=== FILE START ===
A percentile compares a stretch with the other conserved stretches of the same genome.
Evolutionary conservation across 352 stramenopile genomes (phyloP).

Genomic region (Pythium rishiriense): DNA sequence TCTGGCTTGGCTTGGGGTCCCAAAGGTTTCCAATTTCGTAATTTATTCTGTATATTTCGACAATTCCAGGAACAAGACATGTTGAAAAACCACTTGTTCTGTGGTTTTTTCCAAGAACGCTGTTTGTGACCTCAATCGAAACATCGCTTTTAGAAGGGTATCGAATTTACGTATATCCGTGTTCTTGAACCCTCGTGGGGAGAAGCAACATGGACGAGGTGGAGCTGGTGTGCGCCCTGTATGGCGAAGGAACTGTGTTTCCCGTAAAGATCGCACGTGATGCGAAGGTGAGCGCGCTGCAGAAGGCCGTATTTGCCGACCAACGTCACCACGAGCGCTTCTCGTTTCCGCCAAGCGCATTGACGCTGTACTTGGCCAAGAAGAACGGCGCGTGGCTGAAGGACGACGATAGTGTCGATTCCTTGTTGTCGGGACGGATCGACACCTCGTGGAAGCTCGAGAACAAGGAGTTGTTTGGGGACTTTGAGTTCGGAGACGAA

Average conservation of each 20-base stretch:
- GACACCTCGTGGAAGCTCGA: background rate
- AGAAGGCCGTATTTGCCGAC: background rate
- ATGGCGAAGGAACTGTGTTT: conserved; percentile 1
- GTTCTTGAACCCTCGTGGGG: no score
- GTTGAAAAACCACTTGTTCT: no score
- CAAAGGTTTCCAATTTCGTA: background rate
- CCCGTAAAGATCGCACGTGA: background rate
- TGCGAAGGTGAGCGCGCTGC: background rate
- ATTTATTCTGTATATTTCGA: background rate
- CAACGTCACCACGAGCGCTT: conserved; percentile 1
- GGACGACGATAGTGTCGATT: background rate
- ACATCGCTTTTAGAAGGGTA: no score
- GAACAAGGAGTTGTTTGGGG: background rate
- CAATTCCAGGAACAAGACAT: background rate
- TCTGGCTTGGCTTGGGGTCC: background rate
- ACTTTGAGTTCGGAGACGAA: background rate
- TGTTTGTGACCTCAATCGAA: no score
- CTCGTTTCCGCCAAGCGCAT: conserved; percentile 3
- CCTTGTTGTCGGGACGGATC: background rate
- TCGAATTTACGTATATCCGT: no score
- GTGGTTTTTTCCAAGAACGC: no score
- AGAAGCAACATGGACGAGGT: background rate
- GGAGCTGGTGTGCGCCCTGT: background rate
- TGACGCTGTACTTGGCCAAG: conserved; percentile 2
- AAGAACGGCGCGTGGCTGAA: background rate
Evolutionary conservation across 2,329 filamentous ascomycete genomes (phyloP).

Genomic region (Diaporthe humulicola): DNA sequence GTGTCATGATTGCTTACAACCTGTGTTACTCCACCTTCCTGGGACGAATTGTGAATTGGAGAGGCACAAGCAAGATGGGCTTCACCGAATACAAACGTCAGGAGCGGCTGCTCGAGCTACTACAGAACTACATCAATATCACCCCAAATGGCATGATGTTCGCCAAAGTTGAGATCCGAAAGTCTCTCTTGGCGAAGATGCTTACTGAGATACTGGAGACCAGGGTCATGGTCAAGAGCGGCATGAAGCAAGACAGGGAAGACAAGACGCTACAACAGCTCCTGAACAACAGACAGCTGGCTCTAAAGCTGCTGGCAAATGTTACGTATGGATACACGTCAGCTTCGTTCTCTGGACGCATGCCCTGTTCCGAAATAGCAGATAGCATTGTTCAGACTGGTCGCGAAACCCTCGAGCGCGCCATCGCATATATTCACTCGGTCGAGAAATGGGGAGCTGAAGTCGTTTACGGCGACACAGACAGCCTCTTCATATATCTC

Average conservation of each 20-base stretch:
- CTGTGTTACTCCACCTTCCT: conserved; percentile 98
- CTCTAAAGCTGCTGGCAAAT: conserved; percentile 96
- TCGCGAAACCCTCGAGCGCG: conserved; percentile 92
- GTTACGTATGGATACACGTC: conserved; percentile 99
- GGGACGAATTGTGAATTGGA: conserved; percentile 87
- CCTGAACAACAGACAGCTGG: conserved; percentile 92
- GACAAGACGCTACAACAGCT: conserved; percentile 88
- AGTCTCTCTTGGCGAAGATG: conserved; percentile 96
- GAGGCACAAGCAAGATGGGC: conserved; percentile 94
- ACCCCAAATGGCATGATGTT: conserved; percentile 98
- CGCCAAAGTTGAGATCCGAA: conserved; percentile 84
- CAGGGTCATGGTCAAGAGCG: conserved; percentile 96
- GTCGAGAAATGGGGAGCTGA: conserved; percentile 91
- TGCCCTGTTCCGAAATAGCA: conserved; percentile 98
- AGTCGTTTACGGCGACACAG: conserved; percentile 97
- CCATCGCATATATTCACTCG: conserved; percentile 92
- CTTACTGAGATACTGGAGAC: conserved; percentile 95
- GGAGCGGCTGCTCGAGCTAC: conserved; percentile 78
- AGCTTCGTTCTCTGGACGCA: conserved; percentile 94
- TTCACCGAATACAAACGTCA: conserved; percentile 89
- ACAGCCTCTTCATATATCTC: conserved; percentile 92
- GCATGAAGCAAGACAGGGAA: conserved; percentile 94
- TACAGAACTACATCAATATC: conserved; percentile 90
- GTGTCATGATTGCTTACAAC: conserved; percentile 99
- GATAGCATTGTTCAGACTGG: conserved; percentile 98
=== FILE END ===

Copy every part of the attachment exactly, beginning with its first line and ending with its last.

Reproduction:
A percentile compares a stretch with the other conserved stretches of the same genome.
Evolutionary conservation across 352 stramenopile genomes (phyloP).

Genomic region (Pythium rishiriense): DNA sequence TCTGGCTTGGCTTGGGGTCCCAAAGGTTTCCAATTTCGTAATTTATTCTGTATATTTCGACAATTCCAGGAACAAGACATGTTGAAAAACCACTTGTTCTGTGGTTTTTTCCAAGAACGCTGTTTGTGACCTCAATCGAAACATCGCTTTTAGAAGGGTATCGAATTTACGTATATCCGTGTTCTTGAACCCTCGTGGGGAGAAGCAACATGGACGAGGTGGAGCTGGTGTGCGCCCTGTATGGCGAAGGAACTGTGTTTCCCGTAAAGATCGCACGTGATGCGAAGGTGAGCGCGCTGCAGAAGGCCGTATTTGCCGACCAACGTCACCACGAGCGCTTCTCGTTTCCGCCAAGCGCATTGACGCTGTACTTGGCCAAGAAGAACGGCGCGTGGCTGAAGGACGACGATAGTGTCGATTCCTTGTTGTCGGGACGGATCGACACCTCGTGGAAGCTCGAGAACAAGGAGTTGTTTGGGGACTTTGAGTTCGGAGACGAA

Average conservation of each 20-base stretch:
- GACACCTCGTGGAAGCTCGA: background rate
- AGAAGGCCGTATTTGCCGAC: background rate
- ATGGCGAAGGAACTGTGTTT: conserved; percentile 1
- GTTCTTGAACCCTCGTGGGG: no score
- GTTGAAAAACCACTTGTTCT: no score
- CAAAGGTTTCCAATTTCGTA: background rate
- CCCGTAAAGATCGCACGTGA: background rate
- TGCGAAGGTGAGCGCGCTGC: background rate
- ATTTATTCTGTATATTTCGA: background rate
- CAACGTCACCACGAGCGCTT: conserved; percentile 1
- GGACGACGATAGTGTCGATT: background rate
- ACATCGCTTTTAGAAGGGTA: no score
- GAACAAGGAGTTGTTTGGGG: background rate
- CAATTCCAGGAACAAGACAT: background rate
- TCTGGCTTGGCTTGGGGTCC: background rate
- ACTTTGAGTTCGGAGACGAA: background rate
- TGTTTGTGACCTCAATCGAA: no score
- CTCGTTTCCGCCAAGCGCAT: conserved; percentile 3
- CCTTGTTGTCGGGACGGATC: background rate
- TCGAATTTACGTATATCCGT: no score
- GTGGTTTTTTCCAAGAACGC: no score
- AGAAGCAACATGGACGAGGT: background rate
- GGAGCTGGTGTGCGCCCTGT: background rate
- TGACGCTGTACTTGGCCAAG: conserved; percentile 2
- AAGAACGGCGCGTGGCTGAA: background rate
Evolutionary conservation across 2,329 filamentous ascomycete genomes (phyloP).

Genomic region (Diaporthe humulicola): DNA sequence GTGTCATGATTGCTTACAACCTGTGTTACTCCACCTTCCTGGGACGAATTGTGAATTGGAGAGGCACAAGCAAGATGGGCTTCACCGAATACAAACGTCAGGAGCGGCTGCTCGAGCTACTACAGAACTACATCAATATCACCCCAAATGGCATGATGTTCGCCAAAGTTGAGATCCGAAAGTCTCTCTTGGCGAAGATGCTTACTGAGATACTGGAGACCAGGGTCATGGTCAAGAGCGGCATGAAGCAAGACAGGGAAGACAAGACGCTACAACAGCTCCTGAACAACAGACAGCTGGCTCTAAAGCTGCTGGCAAATGTTACGTATGGATACACGTCAGCTTCGTTCTCTGGACGCATGCCCTGTTCCGAAATAGCAGATAGCATTGTTCAGACTGGTCGCGAAACCCTCGAGCGCGCCATCGCATATATTCACTCGGTCGAGAAATGGGGAGCTGAAGTCGTTTACGGCGACACAGACAGCCTCTTCATATATCTC

Average conservation of each 20-base stretch:
- CTGTGTTACTCCACCTTCCT: conserved; percentile 98
- CTCTAAAGCTGCTGGCAAAT: conserved; percentile 96
- TCGCGAAACCCTCGAGCGCG: conserved; percentile 92
- GTTACGTATGGATACACGTC: conserved; percentile 99
- GGGACGAATTGTGAATTGGA: conserved; percentile 87
- CCTGAACAACAGACAGCTGG: conserved; percentile 92
- GACAAGACGCTACAACAGCT: conserved; percentile 88
- AGTCTCTCTTGGCGAAGATG: conserved; percentile 96
- GAGGCACAAGCAAGATGGGC: conserved; percentile 94
- ACCCCAAATGGCATGATGTT: conserved; percentile 98
- CGCCAAAGTTGAGATCCGAA: conserved; percentile 84
- CAGGGTCATGGTCAAGAGCG: conserved; percentile 96
- GTCGAGAAATGGGGAGCTGA: conserved; percentile 91
- TGCCCTGTTCCGAAATAGCA: conserved; percentile 98
- AGTCGTTTACGGCGACACAG: conserved; percentile 97
- CCATCGCATATATTCACTCG: conserved; percentile 92
- CTTACTGAGATACTGGAGAC: conserved; percentile 95
- GGAGCGGCTGCTCGAGCTAC: conserved; percentile 78
- AGCTTCGTTCTCTGGACGCA: conserved; percentile 94
- TTCACCGAATACAAACGTCA: conserved; percentile 89
- ACAGCCTCTTCATATATCTC: conserved; percentile 92
- GCATGAAGCAAGACAGGGAA: conserved; percentile 94
- TACAGAACTACATCAATATC: conserved; percentile 90
- GTGTCATGATTGCTTACAAC: conserved; percentile 99
- GATAGCATTGTTCAGACTGG: conserved; percentile 98